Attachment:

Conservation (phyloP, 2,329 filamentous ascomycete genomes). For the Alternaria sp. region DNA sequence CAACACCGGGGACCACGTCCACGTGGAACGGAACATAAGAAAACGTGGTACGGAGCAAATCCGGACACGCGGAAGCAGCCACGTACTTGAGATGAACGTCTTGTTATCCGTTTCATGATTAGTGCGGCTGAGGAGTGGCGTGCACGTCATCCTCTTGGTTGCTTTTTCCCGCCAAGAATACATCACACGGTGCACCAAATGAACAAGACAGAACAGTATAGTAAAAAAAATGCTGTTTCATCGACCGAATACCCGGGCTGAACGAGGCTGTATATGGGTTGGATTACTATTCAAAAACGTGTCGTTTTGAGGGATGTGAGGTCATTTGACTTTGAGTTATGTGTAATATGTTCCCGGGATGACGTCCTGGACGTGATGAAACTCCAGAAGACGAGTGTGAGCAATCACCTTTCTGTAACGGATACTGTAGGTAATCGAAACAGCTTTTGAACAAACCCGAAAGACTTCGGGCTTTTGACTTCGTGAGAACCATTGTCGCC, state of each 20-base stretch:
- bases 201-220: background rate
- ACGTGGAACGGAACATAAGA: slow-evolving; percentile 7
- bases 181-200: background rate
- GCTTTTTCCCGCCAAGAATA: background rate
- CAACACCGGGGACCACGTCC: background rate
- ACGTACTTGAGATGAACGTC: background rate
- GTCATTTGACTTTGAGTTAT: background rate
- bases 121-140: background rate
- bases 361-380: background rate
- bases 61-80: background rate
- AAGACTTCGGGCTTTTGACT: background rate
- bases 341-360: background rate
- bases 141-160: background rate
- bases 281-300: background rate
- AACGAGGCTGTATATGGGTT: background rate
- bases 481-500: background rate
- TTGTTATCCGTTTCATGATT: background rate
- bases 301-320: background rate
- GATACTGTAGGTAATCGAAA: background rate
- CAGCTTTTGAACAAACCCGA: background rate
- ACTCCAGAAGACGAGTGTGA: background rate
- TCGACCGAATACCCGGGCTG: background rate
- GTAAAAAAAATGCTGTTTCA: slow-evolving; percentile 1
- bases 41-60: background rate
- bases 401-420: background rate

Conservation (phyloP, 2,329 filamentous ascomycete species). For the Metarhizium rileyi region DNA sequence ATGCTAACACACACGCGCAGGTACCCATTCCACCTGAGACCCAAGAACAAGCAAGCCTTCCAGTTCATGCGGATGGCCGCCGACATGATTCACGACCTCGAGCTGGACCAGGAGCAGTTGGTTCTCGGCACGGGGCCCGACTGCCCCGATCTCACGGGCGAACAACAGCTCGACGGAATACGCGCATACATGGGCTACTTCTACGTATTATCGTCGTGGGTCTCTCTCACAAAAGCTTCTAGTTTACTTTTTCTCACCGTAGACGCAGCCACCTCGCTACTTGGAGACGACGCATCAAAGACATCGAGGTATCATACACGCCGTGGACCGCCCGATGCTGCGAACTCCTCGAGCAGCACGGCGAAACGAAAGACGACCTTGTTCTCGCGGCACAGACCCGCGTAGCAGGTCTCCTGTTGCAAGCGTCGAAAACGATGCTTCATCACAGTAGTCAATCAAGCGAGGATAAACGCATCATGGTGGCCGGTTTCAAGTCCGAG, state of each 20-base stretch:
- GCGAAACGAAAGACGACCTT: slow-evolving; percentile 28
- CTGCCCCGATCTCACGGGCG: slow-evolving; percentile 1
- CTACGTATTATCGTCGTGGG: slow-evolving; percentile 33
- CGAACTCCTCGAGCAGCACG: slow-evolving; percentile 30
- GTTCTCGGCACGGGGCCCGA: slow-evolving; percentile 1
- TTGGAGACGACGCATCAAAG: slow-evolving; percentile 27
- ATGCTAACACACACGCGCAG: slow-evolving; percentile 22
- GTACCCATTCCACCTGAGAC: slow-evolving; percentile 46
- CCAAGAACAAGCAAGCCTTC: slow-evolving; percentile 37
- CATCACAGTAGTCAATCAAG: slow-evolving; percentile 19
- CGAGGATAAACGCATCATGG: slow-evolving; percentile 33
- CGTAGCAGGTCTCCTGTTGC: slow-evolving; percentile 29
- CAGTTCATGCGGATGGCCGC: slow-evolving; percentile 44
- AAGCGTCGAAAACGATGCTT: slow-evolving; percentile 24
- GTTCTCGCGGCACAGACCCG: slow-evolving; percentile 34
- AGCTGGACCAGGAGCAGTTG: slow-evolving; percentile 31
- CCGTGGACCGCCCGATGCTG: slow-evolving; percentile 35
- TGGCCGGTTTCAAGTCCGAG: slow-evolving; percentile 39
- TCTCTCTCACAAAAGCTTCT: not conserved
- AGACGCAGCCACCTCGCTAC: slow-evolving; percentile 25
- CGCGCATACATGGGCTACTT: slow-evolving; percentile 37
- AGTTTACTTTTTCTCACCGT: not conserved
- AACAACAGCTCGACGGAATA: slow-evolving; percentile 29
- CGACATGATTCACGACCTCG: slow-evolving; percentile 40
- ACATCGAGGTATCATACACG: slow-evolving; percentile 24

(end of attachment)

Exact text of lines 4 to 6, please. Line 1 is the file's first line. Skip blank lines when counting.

- bases 181-200: background rate
- GCTTTTTCCCGCCAAGAATA: background rate
- CAACACCGGGGACCACGTCC: background rate